While Europe generally legislates against genetically modified foods, China has a more relaxed stance, from which comes genetically modified cows.
There are now cows that have been genetically modified with human DNA (added during cloning, a process which itself has limited success and many unknowns) to produce human breast milk components. The idea is the genetically modified cows will be able to provide a substitute for babies who are without breast milk, and provide a more nutritious milk for adults.
The main additions to the cow’s milk are lysozyme and lactoferrin, which both play an important role with the immune system (they also have antimicrobial properties).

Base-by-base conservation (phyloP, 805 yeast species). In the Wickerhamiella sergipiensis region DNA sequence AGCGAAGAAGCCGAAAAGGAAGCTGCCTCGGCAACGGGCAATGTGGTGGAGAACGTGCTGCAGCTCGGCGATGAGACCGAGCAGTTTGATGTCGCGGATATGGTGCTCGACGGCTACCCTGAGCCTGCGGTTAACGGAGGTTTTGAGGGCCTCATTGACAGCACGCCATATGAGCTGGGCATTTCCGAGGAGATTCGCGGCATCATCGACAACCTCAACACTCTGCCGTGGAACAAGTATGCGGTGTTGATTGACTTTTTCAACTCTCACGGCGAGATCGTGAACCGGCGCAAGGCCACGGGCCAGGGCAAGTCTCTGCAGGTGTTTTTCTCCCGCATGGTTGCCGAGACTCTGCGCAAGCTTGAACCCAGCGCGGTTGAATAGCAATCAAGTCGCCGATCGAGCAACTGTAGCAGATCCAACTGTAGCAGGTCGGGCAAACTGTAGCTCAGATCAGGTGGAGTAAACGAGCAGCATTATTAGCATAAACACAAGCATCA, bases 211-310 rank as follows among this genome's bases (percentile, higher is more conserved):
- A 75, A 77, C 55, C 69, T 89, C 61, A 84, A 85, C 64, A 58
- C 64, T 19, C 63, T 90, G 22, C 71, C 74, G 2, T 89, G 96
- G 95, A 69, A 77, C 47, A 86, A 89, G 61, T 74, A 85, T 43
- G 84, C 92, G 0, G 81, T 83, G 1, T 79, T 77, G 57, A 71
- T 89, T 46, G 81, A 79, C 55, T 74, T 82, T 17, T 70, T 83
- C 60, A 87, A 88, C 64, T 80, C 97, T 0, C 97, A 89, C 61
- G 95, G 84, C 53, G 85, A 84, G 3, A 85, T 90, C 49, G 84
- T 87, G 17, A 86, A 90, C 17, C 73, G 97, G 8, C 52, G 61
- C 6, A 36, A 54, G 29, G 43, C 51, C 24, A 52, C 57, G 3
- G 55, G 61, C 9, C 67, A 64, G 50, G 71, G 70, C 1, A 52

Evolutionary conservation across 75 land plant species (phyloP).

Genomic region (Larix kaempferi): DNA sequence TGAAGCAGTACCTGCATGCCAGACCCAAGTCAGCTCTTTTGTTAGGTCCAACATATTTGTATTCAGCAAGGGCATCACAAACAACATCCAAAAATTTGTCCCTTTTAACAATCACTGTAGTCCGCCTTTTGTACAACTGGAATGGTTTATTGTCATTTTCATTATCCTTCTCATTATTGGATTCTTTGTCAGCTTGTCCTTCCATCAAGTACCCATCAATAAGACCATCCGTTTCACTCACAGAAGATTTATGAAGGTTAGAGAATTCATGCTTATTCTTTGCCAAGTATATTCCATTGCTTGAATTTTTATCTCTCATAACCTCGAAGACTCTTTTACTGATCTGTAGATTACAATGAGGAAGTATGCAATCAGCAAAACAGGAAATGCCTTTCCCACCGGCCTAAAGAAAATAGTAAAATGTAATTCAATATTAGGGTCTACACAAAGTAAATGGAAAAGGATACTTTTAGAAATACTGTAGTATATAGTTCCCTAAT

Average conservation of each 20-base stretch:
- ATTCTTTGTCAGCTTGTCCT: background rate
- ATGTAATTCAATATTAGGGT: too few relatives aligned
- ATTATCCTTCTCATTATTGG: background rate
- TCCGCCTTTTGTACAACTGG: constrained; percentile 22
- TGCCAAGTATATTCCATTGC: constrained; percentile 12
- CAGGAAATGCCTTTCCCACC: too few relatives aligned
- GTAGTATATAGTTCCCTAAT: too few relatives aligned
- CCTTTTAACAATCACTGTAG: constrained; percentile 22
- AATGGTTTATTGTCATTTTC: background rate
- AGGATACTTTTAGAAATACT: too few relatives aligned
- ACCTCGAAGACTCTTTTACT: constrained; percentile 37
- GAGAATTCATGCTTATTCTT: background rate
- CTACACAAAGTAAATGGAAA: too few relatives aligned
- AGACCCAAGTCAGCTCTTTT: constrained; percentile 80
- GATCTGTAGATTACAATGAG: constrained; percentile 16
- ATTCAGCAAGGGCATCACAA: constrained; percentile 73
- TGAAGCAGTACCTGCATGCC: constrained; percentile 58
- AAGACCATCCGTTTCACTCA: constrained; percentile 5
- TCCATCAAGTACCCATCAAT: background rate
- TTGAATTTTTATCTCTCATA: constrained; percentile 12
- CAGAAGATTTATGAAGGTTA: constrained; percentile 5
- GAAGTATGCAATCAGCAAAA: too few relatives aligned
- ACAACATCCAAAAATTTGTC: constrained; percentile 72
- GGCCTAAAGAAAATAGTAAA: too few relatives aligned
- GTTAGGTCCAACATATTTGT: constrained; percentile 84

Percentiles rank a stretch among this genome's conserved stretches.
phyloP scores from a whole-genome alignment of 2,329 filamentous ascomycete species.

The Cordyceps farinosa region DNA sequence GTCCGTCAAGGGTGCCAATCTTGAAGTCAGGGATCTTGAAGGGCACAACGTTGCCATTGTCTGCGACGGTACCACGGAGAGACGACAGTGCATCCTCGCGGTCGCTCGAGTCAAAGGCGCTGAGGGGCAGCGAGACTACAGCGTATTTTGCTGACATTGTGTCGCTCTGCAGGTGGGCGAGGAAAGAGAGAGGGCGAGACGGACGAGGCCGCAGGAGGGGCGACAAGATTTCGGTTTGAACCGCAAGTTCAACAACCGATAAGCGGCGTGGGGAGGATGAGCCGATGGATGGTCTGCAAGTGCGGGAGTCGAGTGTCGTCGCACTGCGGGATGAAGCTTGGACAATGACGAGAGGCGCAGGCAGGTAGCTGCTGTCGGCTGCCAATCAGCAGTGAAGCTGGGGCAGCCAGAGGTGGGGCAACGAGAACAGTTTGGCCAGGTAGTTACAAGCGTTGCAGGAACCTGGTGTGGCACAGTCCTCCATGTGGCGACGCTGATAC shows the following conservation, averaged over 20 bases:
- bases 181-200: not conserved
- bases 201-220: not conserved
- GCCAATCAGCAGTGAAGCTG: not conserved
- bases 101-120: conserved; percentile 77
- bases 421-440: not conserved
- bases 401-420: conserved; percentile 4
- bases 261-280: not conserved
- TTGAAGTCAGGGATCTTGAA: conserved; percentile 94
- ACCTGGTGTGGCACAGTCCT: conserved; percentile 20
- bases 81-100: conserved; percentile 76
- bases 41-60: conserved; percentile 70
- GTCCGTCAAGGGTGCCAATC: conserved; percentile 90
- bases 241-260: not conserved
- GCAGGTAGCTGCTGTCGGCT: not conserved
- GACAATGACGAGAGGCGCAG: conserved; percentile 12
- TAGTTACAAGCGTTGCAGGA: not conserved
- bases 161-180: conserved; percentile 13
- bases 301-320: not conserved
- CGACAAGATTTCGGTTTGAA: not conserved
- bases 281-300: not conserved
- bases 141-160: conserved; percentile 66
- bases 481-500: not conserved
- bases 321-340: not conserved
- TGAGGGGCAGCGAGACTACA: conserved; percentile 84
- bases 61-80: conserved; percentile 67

Traditionally, infants don’t just receive immune supporting enzymes from their mothers but immune protection from diseases the mother has encountered, as well as nutrition, fat, and other necessities. Concerns about genetic modification aside, the milk produced would not be a perfect substitute.
Other concerns focus not just on the unknown risks of genetically modified cows (what are other side-effects to adding human DNA to the mix? Less than half of the cloned cows survived birth, which speaks to the challenges of cloning as well to the lack of data on GMO and cloning), but to the lack of trials based on genetically modified “human” breast milk.
Some are advocating that genetically modified or engineered foods should be subject to the same testing as drugs, which is not only expensive, but can take decades. While this may create a barrier for many genetically modified foods, the bigger companies (who are already known to skew data) wouldn’t be as affected.
How do you feel about this new step for genetically modified foods?